A large part of the way you, as an instructor, engage your students is through ongoing support and monitoring by keeping tabs on each individual student and regularly checking on their progress. In addition to making our expectations for learning explicit, clearly articulating course and program outcomes, and providing purposeful opportunities for students to achieve, we must also create opportunities to assess their learning. The results of those assessments are used to make informed decisions regarding improvement of teaching and effectively planning ahead. Monitoring learning through regular assessments is an integral element of an instructor’s role, because central to any assessment process is the implementation of “continuous improvement.”  Consider implementing the following top 10 tips to engage and support your online students, and set them up for success.

1. Keep the focus front and center on student engagement:

Facilitating engagement and helping your students learn and succeed is at the core of the online learning experience. Infuse your online classroom with a strong teaching presence. Be fully tuned to the needs of each student, and commit to supporting and guiding them throughout your teaching and your assessment of their learning. Define what you want your students to know or be able to do (learning outcomes), provide learning opportunities to gain the necessary skills or knowledge, and choose ways of collecting and analyzing evidence of their learning.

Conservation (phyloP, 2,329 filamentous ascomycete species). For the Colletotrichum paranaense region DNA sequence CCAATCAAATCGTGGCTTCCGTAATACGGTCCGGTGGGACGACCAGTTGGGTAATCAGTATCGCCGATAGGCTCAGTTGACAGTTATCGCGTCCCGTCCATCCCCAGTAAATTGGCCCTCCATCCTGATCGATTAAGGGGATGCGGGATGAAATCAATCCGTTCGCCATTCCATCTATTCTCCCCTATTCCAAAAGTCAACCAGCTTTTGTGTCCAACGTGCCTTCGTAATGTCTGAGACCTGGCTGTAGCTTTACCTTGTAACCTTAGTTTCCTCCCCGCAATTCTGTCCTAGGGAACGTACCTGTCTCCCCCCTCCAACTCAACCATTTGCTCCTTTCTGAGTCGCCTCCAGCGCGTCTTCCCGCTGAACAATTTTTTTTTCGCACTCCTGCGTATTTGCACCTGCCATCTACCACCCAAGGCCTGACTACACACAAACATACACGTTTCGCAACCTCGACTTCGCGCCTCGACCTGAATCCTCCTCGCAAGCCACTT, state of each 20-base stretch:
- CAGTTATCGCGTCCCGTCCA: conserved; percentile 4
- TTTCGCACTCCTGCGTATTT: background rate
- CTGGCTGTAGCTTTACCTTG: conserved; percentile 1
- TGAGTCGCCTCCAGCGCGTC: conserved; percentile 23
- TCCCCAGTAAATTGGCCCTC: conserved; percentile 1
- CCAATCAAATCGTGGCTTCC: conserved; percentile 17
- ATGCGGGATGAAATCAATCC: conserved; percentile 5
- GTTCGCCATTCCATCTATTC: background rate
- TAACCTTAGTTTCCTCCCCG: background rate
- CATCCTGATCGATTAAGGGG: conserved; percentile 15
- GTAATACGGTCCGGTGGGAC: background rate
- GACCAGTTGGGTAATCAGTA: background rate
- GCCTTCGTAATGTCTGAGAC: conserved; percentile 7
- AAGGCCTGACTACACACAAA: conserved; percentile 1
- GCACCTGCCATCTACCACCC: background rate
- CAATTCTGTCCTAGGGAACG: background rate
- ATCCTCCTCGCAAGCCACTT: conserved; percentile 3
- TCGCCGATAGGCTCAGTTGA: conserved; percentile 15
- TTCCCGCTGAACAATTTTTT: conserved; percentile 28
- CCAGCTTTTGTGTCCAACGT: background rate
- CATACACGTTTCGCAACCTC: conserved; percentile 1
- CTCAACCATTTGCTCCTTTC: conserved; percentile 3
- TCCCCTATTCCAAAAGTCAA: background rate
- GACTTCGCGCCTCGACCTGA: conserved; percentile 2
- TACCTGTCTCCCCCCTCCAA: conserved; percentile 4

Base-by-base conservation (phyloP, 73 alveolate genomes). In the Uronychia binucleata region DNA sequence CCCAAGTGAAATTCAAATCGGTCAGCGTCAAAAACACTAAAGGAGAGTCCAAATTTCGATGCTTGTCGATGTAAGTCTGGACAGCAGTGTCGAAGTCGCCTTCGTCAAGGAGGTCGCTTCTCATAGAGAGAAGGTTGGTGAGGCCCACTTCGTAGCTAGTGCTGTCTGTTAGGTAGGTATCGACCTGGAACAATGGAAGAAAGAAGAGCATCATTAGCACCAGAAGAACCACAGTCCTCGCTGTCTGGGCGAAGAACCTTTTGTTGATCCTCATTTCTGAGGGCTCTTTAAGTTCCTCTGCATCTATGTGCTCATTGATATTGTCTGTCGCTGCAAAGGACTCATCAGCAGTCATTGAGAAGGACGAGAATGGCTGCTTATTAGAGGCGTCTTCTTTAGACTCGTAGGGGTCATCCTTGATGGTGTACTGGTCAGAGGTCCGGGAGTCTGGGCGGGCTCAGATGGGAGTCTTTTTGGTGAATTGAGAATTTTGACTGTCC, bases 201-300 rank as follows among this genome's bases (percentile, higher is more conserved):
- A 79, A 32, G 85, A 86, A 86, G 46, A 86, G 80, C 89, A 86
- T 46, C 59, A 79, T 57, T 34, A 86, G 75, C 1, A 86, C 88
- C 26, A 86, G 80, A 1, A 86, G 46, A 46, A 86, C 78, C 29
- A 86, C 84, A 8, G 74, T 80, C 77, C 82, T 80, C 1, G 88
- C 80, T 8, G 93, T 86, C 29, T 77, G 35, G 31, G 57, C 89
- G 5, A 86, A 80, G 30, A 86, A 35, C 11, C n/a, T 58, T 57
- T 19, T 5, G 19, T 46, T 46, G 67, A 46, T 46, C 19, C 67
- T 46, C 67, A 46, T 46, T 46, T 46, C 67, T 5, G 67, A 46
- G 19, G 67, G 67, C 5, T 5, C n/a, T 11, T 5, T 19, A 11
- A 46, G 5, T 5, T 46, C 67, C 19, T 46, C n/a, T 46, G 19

2. Ongoing and continual monitoring:

A large part of the way you engage your students is through ongoing support and monitoring. Keep tabs on each of your students individually, checking on who is submitting assignments, attending all required sessions, and participating in activities and tasks, including group work and discussions. Having a good handle on each student’s progress (or lack thereof) will allow you to reach out as soon as you notice a problem or pattern of disengagement. Provide struggling or failing students with appropriate resources and support providers such as academic advisors, tutors, learning center, or library. Make sure to follow up so that you are always in the loop.

3. Plan carefully for assessment:

A key aspect of assessment is that it is inclusive of all learners and their many types of diverse experiences and characteristics. Once you have developed your course content you will need to simultaneously address assessment and create appropriate activities to evaluate and measure the learning that occurs in your course. The course learning outcomes are what you want your students to understand and know, and assessments are derived directly from, and mirror, the course learning outcomes. Be very thorough in ensuring that assessment is culturally fair and unbiased so it does not favor any one group or culture. Planning carefully for assessment of learning creates a climate of trust and academic integrity.